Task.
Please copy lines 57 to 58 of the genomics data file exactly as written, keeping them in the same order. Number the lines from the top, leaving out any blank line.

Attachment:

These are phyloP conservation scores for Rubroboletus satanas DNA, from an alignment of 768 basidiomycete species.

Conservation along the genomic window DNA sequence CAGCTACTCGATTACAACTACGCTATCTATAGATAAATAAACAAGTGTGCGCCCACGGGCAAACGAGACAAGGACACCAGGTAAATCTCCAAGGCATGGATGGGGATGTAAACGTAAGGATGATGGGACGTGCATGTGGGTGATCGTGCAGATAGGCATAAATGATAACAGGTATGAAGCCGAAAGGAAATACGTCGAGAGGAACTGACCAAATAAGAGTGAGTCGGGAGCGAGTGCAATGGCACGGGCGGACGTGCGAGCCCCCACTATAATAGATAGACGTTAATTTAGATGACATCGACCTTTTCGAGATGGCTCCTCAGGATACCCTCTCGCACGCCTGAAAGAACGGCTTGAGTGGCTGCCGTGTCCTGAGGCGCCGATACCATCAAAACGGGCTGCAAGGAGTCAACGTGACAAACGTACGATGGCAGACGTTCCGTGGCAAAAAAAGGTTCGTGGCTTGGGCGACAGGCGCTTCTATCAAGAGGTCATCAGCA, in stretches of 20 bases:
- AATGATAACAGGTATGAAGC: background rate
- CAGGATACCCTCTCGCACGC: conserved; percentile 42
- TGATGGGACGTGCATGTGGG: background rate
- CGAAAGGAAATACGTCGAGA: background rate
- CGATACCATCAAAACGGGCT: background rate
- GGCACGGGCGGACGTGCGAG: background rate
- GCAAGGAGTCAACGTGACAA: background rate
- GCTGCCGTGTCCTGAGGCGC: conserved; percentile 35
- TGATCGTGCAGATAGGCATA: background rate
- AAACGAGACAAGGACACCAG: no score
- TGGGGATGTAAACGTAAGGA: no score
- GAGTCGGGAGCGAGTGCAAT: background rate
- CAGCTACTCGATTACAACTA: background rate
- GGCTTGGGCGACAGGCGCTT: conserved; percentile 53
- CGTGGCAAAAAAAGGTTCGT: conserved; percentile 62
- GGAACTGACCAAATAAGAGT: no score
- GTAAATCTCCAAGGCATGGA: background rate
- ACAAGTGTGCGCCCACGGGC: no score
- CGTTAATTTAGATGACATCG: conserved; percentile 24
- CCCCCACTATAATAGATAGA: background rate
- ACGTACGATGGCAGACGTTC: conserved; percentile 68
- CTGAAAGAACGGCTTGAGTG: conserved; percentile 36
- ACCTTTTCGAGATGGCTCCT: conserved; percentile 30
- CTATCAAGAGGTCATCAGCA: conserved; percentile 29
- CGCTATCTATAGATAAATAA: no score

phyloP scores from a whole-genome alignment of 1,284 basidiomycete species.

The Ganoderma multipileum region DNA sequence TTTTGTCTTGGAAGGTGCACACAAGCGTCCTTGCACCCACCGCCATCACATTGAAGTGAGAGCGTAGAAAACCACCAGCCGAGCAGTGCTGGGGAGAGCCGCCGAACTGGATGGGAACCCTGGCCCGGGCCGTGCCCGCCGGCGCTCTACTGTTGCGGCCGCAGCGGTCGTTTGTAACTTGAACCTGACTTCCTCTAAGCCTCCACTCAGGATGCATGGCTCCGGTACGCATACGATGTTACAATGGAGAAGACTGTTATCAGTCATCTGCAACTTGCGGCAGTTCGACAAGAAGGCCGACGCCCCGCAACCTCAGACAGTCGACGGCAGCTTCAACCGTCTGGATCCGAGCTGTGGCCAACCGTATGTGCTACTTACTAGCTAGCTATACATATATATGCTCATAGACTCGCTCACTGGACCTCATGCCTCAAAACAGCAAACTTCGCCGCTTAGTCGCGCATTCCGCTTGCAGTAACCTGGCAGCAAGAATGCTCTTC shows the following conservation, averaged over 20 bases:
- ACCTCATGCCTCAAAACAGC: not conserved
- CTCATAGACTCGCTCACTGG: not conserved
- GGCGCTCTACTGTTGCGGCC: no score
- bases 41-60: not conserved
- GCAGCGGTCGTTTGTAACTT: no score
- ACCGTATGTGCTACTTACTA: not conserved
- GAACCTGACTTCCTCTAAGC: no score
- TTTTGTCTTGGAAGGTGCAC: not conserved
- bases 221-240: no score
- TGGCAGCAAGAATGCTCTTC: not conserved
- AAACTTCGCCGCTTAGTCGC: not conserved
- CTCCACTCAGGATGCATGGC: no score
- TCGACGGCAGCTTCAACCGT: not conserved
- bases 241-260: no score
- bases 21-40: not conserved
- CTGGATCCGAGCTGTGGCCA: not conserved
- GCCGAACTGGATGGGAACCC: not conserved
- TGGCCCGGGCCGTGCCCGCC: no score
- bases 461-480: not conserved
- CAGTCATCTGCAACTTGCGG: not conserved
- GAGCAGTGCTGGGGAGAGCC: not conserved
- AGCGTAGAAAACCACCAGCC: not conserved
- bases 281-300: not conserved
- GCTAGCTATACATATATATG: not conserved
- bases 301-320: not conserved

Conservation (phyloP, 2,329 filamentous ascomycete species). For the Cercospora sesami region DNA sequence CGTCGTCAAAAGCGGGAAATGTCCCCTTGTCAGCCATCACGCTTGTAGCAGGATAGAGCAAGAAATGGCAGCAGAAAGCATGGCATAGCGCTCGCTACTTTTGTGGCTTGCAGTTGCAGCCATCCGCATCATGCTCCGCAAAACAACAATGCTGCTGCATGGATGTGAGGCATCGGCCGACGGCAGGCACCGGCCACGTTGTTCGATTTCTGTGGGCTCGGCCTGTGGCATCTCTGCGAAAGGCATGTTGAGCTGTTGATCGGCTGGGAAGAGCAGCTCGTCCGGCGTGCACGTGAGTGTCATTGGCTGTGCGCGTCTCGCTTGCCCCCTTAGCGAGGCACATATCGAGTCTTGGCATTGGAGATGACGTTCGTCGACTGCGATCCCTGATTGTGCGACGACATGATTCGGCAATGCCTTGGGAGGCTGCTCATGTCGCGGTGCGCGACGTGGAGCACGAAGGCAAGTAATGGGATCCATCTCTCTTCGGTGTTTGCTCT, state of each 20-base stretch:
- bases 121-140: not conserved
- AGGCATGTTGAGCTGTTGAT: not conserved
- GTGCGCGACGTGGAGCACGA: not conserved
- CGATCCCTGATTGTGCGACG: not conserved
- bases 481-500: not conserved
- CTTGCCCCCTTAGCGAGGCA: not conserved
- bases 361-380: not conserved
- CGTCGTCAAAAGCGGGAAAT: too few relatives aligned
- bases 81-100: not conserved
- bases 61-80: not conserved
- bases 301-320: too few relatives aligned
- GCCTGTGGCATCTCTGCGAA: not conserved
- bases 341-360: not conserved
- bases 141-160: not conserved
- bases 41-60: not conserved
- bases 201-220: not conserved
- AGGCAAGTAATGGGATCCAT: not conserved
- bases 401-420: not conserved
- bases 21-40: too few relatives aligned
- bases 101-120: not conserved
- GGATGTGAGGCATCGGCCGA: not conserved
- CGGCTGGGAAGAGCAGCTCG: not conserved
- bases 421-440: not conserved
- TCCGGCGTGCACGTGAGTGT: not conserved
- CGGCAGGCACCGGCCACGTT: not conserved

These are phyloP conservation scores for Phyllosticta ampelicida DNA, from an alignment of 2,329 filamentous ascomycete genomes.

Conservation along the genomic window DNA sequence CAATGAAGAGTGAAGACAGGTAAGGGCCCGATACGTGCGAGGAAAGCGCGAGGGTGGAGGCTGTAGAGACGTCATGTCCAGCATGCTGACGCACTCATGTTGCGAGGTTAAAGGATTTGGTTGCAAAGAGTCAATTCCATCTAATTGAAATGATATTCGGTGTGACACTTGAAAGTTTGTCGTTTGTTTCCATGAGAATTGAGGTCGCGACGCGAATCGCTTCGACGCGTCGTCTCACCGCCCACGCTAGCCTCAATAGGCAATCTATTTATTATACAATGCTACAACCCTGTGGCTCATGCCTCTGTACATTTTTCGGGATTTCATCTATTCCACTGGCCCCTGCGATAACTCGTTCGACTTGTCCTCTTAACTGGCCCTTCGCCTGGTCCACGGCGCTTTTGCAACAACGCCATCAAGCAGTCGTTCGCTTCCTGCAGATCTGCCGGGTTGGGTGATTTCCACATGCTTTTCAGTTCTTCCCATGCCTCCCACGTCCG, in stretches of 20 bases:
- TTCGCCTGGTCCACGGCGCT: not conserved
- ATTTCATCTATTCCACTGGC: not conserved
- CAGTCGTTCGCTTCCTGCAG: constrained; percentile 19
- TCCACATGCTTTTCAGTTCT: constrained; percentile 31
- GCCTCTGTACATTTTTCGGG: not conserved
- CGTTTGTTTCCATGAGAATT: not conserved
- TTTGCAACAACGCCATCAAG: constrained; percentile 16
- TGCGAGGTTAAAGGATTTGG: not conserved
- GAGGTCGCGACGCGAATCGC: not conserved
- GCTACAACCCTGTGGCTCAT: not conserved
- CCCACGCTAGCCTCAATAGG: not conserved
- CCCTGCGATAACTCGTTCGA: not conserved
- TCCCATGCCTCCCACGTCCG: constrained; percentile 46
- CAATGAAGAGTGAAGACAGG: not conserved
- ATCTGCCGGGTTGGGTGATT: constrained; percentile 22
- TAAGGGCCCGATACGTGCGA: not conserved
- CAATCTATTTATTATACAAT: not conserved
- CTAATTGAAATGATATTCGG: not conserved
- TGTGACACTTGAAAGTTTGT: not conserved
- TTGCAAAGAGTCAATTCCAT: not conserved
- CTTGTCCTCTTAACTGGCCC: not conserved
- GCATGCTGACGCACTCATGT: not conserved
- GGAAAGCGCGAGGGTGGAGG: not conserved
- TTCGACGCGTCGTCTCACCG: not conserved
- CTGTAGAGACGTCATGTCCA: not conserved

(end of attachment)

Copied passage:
- AGGCATGTTGAGCTGTTGAT: not conserved
- GTGCGCGACGTGGAGCACGA: not conserved